Fate of the Seanad may all come down to potential cost savings
The abolitionists are winning on grounds of cost, despite the disputed figures
Members of the current Seanad pictured in May 2011: only 5 per cent of survey respondents said they would like to see the Seanad retained in its current form. Photograph: Eric Luke.
Taoiseach Enda Kenny appears to have found a receptive audience for the argument that lots of money would be saved by scrapping the Seanad.
In the final stretch of a lacklustre referendum campaign, The Irish Times/Ipsos MRBI opinion poll suggests arguments about the Seanad’s usefulness and elitism have gained considerably less traction.
The poll indicates the abolitionists are on course to win next Friday, with 62 per cent in favour of the proposition when undecided voters are excluded. While Seanad supporters have made some inroads, it looks like they now have too big a hurdle to overcome.
With a rapid turnaround in public opinion now required to save the Upper House, the poll findings suggest the Coalition’s argument on potential savings is driving support for the abolition campaign.
The irony here is that the debate over potential savings has been the most contentious aspect of the referendum battle, with supporters of the Upper House accusing the Government repeatedly of making “bogus” claims for annual savings of €20 million.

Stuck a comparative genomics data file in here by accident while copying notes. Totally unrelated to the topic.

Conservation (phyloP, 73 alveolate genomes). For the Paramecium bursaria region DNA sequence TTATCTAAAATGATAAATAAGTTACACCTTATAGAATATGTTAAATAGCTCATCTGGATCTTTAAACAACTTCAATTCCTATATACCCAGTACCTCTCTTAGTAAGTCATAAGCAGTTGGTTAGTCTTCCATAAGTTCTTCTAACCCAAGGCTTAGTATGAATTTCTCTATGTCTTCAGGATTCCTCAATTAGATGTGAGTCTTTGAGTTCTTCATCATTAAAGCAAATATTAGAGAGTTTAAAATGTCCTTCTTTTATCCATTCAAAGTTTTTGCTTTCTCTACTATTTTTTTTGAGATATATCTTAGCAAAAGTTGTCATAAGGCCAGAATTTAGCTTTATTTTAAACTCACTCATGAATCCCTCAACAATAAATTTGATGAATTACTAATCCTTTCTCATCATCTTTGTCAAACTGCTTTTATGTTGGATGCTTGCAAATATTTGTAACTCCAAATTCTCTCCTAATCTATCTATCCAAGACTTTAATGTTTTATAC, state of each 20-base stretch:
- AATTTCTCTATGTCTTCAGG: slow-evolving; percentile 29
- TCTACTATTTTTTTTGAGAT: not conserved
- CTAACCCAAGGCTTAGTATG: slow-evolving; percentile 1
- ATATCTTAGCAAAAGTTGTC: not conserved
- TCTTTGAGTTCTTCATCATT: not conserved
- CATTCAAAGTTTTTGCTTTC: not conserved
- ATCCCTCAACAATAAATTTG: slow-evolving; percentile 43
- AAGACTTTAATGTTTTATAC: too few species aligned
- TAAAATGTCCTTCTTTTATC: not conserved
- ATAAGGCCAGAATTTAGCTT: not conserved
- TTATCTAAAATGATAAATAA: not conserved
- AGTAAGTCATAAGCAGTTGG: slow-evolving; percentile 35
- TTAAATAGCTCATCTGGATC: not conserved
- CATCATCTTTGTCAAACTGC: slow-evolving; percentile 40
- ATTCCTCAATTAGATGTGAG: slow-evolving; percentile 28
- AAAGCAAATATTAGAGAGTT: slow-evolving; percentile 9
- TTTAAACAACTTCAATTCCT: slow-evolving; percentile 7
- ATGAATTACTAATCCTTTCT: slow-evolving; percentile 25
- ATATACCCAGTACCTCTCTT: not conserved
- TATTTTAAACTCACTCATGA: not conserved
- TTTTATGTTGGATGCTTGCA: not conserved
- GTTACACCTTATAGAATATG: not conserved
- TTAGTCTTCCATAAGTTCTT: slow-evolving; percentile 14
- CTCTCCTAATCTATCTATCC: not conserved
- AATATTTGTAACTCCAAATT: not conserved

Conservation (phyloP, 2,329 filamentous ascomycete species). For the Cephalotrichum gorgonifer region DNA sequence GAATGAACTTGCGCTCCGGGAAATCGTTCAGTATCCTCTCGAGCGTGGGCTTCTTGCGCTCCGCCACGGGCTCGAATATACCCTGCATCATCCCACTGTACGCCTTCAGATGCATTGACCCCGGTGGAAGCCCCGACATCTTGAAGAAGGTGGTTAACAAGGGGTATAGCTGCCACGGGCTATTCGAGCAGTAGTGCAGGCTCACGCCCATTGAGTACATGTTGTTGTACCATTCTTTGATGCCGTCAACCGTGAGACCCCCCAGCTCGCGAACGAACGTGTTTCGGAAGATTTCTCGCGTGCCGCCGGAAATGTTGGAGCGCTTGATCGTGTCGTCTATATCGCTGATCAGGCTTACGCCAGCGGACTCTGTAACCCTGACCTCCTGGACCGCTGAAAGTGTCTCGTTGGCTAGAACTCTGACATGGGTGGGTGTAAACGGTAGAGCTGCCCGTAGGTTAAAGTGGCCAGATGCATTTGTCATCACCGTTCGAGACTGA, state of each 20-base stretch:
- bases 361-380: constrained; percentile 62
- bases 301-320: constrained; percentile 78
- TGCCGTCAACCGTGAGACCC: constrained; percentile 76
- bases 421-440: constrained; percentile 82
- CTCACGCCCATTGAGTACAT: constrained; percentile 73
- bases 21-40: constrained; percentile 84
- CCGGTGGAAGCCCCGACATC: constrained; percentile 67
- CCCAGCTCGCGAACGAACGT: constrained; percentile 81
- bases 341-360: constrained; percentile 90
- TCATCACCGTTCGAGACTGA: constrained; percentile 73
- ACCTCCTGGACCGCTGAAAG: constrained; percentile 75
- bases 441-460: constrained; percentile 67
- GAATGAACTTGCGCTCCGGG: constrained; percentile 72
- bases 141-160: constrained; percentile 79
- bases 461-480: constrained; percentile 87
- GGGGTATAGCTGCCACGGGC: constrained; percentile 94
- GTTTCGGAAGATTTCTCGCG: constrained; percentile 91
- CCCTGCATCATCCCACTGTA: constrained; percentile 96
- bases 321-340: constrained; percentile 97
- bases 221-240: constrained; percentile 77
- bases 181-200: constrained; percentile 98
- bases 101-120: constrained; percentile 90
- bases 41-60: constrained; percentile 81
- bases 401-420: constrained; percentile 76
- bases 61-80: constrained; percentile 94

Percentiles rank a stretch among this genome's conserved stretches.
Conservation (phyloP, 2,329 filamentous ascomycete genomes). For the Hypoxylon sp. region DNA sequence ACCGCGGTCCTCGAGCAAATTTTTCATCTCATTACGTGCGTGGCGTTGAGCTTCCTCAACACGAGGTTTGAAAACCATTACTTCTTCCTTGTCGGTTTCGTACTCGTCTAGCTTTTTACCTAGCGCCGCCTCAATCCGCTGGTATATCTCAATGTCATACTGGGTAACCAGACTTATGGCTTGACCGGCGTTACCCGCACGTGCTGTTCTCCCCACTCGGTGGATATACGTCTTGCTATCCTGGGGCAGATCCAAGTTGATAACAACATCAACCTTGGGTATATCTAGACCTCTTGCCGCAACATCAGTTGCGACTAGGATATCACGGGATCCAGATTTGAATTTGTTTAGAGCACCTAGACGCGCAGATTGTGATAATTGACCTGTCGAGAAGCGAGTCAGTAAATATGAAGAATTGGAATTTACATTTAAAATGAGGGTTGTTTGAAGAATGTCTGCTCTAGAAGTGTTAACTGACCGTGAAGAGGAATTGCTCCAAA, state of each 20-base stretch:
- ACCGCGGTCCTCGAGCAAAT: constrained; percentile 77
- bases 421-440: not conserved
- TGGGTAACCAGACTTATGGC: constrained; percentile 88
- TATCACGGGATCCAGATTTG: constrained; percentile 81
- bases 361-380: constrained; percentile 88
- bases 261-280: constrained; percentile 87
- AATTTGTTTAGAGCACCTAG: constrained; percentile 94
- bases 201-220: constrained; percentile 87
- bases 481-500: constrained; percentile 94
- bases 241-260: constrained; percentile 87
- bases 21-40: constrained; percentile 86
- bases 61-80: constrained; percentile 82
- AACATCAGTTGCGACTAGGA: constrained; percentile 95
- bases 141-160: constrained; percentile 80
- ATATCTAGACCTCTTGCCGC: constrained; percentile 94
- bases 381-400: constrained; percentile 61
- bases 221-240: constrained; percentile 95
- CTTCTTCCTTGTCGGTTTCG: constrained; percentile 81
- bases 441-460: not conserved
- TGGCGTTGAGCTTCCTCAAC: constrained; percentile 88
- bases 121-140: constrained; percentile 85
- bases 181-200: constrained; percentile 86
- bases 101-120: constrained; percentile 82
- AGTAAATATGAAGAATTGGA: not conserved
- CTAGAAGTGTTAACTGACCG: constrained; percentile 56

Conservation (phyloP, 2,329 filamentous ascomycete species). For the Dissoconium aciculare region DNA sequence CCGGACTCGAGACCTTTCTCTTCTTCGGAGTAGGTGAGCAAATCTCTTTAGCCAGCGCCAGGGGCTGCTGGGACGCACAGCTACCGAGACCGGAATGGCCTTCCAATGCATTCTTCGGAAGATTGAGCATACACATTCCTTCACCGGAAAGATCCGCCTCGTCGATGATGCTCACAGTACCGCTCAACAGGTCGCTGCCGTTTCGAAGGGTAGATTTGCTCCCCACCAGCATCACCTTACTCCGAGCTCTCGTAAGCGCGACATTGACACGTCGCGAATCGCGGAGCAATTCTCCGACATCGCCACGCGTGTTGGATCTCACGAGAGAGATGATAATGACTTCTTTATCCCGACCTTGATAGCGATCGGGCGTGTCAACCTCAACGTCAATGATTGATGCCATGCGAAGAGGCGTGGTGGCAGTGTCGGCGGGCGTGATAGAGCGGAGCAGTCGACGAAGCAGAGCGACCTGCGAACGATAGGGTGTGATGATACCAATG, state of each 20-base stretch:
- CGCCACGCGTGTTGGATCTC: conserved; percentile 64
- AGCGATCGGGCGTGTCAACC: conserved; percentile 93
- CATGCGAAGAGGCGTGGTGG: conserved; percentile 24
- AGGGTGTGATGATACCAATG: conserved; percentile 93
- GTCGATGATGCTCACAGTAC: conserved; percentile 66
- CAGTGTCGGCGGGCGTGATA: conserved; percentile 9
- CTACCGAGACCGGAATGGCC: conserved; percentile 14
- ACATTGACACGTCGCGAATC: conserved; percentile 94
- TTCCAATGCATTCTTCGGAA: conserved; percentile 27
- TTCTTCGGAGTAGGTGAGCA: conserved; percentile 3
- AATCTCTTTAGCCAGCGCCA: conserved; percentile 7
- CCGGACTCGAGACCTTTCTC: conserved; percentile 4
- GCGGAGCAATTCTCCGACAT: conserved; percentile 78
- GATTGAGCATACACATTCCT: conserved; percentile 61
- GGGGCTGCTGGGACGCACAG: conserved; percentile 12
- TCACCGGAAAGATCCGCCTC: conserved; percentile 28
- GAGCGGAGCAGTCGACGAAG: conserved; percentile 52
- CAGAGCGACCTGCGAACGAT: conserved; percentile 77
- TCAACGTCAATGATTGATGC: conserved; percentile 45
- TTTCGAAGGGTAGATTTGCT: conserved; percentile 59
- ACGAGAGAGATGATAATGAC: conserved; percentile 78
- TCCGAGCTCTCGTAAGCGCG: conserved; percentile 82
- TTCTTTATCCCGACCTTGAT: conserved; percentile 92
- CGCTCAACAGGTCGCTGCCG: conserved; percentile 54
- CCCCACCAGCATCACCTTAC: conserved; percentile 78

Fine Gael has led the charge, suggesting no less than €100 million could be saved in a five-year parliamentary term.
Labour campaigns along similar lines but with less emphasis, citing €9.2 million in immediate annual savings “with indirect costs saved over time”. The party also notes that the Public Accounts Committee was told abolition could save up to €22.5 million.
For all that, Seanad supporters received something of a boost 10 days ago when the body that runs the Oireachtas told the Referendum Commission it was not possible to estimate how much money would be saved by abolition. The Houses of the Oireachtas Commission cited annual running costs of €20.1 million but could not pinpoint “the amount of actual net savings that would accrue if Seanad Éireann was abolished”.
The No side seized on this, but the Government refused to yield. The thrust of its message seems to have found acceptance.
Of those who will vote to scrap the Upper House, 43 per cent said the “main reason” was to save money. This was by far the biggest motivating factor for abolitionists, 16 per cent of whom said their motivation was that the Seanad didn’t do much or had no power.
A further 14 per cent said two chambers were not needed or that other countries had only one chamber.
In sum, the abolitionists are winning on cost grounds and their supporters appear unpersuaded by the argument that the Seanad’s role in holding the Government to account is so important that it should be kept.
The opposite seems to be the case on the other side of the debate, where the “power grab” argument is dominant.
Only 4 per cent of those who will vote to retain the House said their prime reason for doing so was because they “don’t believe the alleged cost savings”.
A further 2 per cent said they were motivated by the argument that the savings to be made are not significant .